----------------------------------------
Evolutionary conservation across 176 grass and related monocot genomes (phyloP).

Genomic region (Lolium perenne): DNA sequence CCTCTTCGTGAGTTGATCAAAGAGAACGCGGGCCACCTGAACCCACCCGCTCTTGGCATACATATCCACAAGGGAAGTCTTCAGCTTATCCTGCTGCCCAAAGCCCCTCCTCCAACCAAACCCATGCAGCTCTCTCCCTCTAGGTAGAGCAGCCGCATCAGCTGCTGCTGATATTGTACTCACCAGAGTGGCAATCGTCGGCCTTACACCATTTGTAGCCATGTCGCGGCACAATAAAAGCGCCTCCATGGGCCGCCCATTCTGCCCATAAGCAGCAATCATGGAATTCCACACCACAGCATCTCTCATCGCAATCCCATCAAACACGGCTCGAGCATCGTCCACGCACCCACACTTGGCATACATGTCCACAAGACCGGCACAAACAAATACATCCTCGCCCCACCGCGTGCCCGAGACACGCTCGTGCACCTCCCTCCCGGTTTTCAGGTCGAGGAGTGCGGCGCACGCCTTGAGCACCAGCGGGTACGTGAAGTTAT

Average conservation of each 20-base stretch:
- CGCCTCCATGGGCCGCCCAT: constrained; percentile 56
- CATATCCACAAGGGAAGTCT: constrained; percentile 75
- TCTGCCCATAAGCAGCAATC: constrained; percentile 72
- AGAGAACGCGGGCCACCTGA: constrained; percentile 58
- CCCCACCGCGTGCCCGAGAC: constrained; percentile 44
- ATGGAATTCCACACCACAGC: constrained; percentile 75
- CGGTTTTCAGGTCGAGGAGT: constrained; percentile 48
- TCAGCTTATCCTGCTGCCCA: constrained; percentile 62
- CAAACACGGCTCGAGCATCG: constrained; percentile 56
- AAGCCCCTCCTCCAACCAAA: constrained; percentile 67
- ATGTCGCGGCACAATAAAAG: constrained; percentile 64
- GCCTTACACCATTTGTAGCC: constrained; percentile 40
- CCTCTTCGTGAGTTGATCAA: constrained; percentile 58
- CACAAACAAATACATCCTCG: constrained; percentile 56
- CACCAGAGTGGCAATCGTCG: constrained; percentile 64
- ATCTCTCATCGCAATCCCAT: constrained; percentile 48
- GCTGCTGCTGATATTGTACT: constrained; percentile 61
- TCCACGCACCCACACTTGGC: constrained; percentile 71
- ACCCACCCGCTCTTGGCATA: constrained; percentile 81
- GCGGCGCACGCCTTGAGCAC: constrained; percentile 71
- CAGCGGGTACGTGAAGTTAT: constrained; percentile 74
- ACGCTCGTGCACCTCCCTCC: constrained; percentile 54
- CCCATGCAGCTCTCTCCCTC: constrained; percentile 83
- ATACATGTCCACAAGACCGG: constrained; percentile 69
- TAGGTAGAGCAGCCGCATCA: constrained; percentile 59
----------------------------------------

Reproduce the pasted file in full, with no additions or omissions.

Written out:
Evolutionary conservation across 176 grass and related monocot genomes (phyloP).

Genomic region (Lolium perenne): DNA sequence CCTCTTCGTGAGTTGATCAAAGAGAACGCGGGCCACCTGAACCCACCCGCTCTTGGCATACATATCCACAAGGGAAGTCTTCAGCTTATCCTGCTGCCCAAAGCCCCTCCTCCAACCAAACCCATGCAGCTCTCTCCCTCTAGGTAGAGCAGCCGCATCAGCTGCTGCTGATATTGTACTCACCAGAGTGGCAATCGTCGGCCTTACACCATTTGTAGCCATGTCGCGGCACAATAAAAGCGCCTCCATGGGCCGCCCATTCTGCCCATAAGCAGCAATCATGGAATTCCACACCACAGCATCTCTCATCGCAATCCCATCAAACACGGCTCGAGCATCGTCCACGCACCCACACTTGGCATACATGTCCACAAGACCGGCACAAACAAATACATCCTCGCCCCACCGCGTGCCCGAGACACGCTCGTGCACCTCCCTCCCGGTTTTCAGGTCGAGGAGTGCGGCGCACGCCTTGAGCACCAGCGGGTACGTGAAGTTAT

Average conservation of each 20-base stretch:
- CGCCTCCATGGGCCGCCCAT: constrained; percentile 56
- CATATCCACAAGGGAAGTCT: constrained; percentile 75
- TCTGCCCATAAGCAGCAATC: constrained; percentile 72
- AGAGAACGCGGGCCACCTGA: constrained; percentile 58
- CCCCACCGCGTGCCCGAGAC: constrained; percentile 44
- ATGGAATTCCACACCACAGC: constrained; percentile 75
- CGGTTTTCAGGTCGAGGAGT: constrained; percentile 48
- TCAGCTTATCCTGCTGCCCA: constrained; percentile 62
- CAAACACGGCTCGAGCATCG: constrained; percentile 56
- AAGCCCCTCCTCCAACCAAA: constrained; percentile 67
- ATGTCGCGGCACAATAAAAG: constrained; percentile 64
- GCCTTACACCATTTGTAGCC: constrained; percentile 40
- CCTCTTCGTGAGTTGATCAA: constrained; percentile 58
- CACAAACAAATACATCCTCG: constrained; percentile 56
- CACCAGAGTGGCAATCGTCG: constrained; percentile 64
- ATCTCTCATCGCAATCCCAT: constrained; percentile 48
- GCTGCTGCTGATATTGTACT: constrained; percentile 61
- TCCACGCACCCACACTTGGC: constrained; percentile 71
- ACCCACCCGCTCTTGGCATA: constrained; percentile 81
- GCGGCGCACGCCTTGAGCAC: constrained; percentile 71
- CAGCGGGTACGTGAAGTTAT: constrained; percentile 74
- ACGCTCGTGCACCTCCCTCC: constrained; percentile 54
- CCCATGCAGCTCTCTCCCTC: constrained; percentile 83
- ATACATGTCCACAAGACCGG: constrained; percentile 69
- TAGGTAGAGCAGCCGCATCA: constrained; percentile 59